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Volume 21 - Page 23 of 202 Index | Zoom | |
there will be a kingdom that cannot be shaken, but, like the Lord Himself, will "remain"
(Heb. 12: 27, 28). The thought of Heb. 1: 12, "Thou art the same", is repeated in
Heb. 13: 8:--
"Jesus Christ, the same yesterday, and to-day, and for the ages."
The passing of the former creation is described in Rev. 21: 1-5:--
"And I saw a new heaven and a new earth, for the former heaven and the former earth
were passed away, and there was NO MORE sea . . . . . there shall be NO MORE death,
neither sorrow, nor crying, neither shall there be ANY MORE pain: for the former things
are passed away . . . . . Behold, I make all things new."
If the statement of verse 5 were taken out of its context, it might well be made to teach
that all things without reserve or distinction, will be made new, but in the light of the
context, it will be seen that much that belongs to the present creation is destined to pass
away and will find no place in the new creation of the future.
In a similar way, the reconciliation of Col. 1: 13-23 has been explained as
co-extensive with creation in its literal sense, and consequently universal in scope, not
only with reference to every human being, but also to the seed of the wicked one, to the
angels that sinned and even to Satan himself. Yet we have only to read as far as Col. 2:
to discover that this cannot be true. Reconciliation in Col. 1: is vitally associated with
the cross of Christ, and we know no other ground of reconciliation.
Among those included in the creation of Col. 1: 16 are "principalities and powers",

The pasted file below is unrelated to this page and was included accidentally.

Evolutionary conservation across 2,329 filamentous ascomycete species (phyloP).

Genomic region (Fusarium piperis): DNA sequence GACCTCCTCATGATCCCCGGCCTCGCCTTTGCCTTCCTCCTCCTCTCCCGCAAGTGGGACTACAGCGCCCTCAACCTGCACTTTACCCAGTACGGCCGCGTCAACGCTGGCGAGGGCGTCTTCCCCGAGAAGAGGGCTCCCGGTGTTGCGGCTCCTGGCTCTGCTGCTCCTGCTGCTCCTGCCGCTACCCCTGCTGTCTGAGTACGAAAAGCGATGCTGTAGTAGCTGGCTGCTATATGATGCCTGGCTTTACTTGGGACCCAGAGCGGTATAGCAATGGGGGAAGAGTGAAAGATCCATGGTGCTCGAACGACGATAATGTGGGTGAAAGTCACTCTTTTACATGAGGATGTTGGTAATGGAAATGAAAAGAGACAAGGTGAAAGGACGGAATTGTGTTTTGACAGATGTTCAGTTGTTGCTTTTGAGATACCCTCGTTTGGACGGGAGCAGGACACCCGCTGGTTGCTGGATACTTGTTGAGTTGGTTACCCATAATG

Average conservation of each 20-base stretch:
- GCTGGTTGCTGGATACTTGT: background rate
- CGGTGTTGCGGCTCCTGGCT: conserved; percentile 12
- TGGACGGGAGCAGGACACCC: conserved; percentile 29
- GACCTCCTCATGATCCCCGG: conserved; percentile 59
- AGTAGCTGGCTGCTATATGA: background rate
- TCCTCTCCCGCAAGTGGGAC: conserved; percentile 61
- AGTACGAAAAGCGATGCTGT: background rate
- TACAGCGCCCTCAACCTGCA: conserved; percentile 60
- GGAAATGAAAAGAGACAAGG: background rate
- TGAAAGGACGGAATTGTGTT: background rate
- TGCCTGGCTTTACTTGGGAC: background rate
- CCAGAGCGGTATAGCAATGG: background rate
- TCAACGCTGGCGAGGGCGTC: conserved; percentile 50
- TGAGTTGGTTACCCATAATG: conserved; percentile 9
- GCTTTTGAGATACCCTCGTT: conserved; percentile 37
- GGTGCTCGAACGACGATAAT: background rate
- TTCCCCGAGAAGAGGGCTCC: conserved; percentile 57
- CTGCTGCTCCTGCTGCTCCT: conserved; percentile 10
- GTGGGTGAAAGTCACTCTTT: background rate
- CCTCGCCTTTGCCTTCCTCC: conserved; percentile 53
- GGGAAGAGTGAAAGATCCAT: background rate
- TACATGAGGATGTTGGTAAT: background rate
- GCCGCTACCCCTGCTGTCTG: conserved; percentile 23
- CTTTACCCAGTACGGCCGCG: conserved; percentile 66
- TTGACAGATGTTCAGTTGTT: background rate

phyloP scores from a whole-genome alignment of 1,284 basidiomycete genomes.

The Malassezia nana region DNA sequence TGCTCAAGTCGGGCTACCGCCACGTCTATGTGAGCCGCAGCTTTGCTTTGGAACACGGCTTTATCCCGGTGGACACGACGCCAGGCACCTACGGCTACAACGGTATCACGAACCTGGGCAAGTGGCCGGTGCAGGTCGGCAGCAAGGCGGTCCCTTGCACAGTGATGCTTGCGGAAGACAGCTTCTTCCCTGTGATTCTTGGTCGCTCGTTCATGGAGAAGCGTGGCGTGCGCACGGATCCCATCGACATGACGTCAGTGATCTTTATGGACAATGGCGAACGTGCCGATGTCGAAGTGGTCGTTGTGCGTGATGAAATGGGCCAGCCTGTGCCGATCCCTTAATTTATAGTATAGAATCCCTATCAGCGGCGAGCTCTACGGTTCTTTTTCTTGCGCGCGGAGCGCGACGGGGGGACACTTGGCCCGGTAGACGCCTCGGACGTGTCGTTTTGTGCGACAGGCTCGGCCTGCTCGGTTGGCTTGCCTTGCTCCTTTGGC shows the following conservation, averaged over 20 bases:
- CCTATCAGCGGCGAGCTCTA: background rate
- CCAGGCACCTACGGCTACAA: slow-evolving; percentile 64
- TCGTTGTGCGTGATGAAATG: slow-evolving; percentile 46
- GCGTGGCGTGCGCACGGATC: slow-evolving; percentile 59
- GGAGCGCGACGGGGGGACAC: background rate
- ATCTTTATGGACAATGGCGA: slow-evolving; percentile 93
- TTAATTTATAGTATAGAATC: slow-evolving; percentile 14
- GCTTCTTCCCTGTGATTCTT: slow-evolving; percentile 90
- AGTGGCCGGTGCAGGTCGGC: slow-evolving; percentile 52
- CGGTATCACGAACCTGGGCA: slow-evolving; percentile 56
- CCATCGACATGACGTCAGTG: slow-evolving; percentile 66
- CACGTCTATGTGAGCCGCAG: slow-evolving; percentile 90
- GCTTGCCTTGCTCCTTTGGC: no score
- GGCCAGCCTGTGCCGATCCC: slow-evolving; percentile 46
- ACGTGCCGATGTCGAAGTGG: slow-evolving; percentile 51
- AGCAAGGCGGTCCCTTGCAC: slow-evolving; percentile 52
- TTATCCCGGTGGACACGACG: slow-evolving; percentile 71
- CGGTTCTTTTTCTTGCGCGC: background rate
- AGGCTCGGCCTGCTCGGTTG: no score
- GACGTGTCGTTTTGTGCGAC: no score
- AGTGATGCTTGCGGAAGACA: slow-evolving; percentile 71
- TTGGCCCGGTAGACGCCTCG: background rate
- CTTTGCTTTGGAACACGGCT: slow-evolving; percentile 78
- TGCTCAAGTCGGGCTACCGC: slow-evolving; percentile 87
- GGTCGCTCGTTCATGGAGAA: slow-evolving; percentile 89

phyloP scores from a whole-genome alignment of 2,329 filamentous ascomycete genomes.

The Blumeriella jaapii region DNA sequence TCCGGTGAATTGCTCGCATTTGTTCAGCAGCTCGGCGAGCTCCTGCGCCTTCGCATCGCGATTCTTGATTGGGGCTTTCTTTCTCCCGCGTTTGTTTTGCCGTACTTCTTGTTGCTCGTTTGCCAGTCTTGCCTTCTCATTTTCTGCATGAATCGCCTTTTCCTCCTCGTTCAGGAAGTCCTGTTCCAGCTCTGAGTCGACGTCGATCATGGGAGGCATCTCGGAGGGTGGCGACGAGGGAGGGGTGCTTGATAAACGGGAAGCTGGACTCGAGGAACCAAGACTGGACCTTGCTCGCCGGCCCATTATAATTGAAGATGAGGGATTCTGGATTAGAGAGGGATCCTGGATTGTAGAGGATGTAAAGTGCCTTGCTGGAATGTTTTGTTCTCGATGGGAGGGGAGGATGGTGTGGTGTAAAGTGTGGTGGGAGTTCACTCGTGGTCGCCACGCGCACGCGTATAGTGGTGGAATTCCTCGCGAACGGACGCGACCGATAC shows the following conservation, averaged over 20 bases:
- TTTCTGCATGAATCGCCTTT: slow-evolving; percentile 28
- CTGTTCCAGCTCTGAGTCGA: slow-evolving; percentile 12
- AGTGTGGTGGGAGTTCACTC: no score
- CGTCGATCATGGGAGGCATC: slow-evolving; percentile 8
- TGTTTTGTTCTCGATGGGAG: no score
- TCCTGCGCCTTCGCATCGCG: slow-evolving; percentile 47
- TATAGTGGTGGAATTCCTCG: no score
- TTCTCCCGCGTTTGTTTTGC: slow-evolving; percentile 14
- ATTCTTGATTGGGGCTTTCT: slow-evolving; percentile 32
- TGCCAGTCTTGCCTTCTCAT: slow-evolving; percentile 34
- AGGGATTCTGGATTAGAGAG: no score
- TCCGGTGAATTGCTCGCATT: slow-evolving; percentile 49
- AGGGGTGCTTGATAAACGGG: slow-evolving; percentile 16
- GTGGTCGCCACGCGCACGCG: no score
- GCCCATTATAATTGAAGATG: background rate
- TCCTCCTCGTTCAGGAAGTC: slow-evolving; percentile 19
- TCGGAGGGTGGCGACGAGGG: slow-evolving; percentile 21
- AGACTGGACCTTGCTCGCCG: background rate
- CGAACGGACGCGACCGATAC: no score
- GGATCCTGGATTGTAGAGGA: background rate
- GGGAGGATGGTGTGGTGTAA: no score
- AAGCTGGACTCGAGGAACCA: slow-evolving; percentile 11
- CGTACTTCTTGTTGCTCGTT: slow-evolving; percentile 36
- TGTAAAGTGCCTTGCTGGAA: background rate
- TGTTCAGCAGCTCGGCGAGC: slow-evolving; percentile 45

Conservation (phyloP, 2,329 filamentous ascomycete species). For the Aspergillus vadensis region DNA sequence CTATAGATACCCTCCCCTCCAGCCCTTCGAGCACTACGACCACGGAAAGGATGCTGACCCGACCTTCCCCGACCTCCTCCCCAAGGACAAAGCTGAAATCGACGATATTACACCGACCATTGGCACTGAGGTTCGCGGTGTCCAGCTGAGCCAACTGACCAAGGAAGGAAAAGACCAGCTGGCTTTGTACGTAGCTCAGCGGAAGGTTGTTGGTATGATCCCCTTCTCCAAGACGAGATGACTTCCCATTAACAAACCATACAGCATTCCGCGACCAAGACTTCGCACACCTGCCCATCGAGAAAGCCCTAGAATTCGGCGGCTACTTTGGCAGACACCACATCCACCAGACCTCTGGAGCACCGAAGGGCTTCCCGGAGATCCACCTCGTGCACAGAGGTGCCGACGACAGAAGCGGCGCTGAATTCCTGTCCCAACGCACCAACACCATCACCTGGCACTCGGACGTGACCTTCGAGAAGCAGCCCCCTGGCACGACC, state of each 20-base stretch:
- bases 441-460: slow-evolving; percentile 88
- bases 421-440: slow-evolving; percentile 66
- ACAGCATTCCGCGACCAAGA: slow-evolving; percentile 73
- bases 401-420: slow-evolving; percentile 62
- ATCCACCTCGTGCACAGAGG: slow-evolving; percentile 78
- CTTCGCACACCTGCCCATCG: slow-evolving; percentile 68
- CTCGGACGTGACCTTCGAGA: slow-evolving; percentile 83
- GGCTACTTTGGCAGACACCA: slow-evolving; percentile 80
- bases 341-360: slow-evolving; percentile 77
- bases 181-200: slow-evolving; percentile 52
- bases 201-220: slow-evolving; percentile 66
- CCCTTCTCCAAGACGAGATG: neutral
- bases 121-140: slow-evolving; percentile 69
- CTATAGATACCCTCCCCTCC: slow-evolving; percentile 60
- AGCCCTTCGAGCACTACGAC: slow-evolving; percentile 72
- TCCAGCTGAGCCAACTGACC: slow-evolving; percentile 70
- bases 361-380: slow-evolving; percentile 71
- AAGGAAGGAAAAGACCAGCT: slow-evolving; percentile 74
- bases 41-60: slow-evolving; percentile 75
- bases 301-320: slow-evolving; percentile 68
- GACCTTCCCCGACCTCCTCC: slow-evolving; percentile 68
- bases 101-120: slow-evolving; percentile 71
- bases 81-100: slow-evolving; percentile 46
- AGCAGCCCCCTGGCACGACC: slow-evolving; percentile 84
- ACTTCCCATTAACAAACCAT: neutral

and such are included also in the reconciliation of verse 20. We must not, however, teach
that all principalities and powers are reconciled, for Col. 2:, speaking of the same cross
as in verse 20, says:--
"Having spoiled principalities and powers, He made a show of them openly,
triumphing over them in it" (Col. 2: 15).
It would be just as true to teach from Col. 2: 15 that not one of the principalities and
powers will be reconciled as to teach universal reconciliation from Col. 1: A true
interpretation must not take account of either passage by itself, but must embrace both;
then we are upon solid rock.
Turning to the passage before us, and verse 14 in particular, we observe that this is
practically a repetition of Eph. 1: 7. The subject of redemption and forgiveness has been
recently studied in the series entitled, "Redemption", and the reader should refer to these
articles if help is needed in the exposition of this wonderful theme.
When dealing with Eph. 1: 7 we noted that redemption is not limited to the question
of sin and its forgiveness, but has to do also with the purchased possession (verse 14).
Col. 1: and Eph. 1: traverse the same ground. The new creation of Col. 1: 18-20
headed up in Christ finds its parallel in Eph. 1: 10:--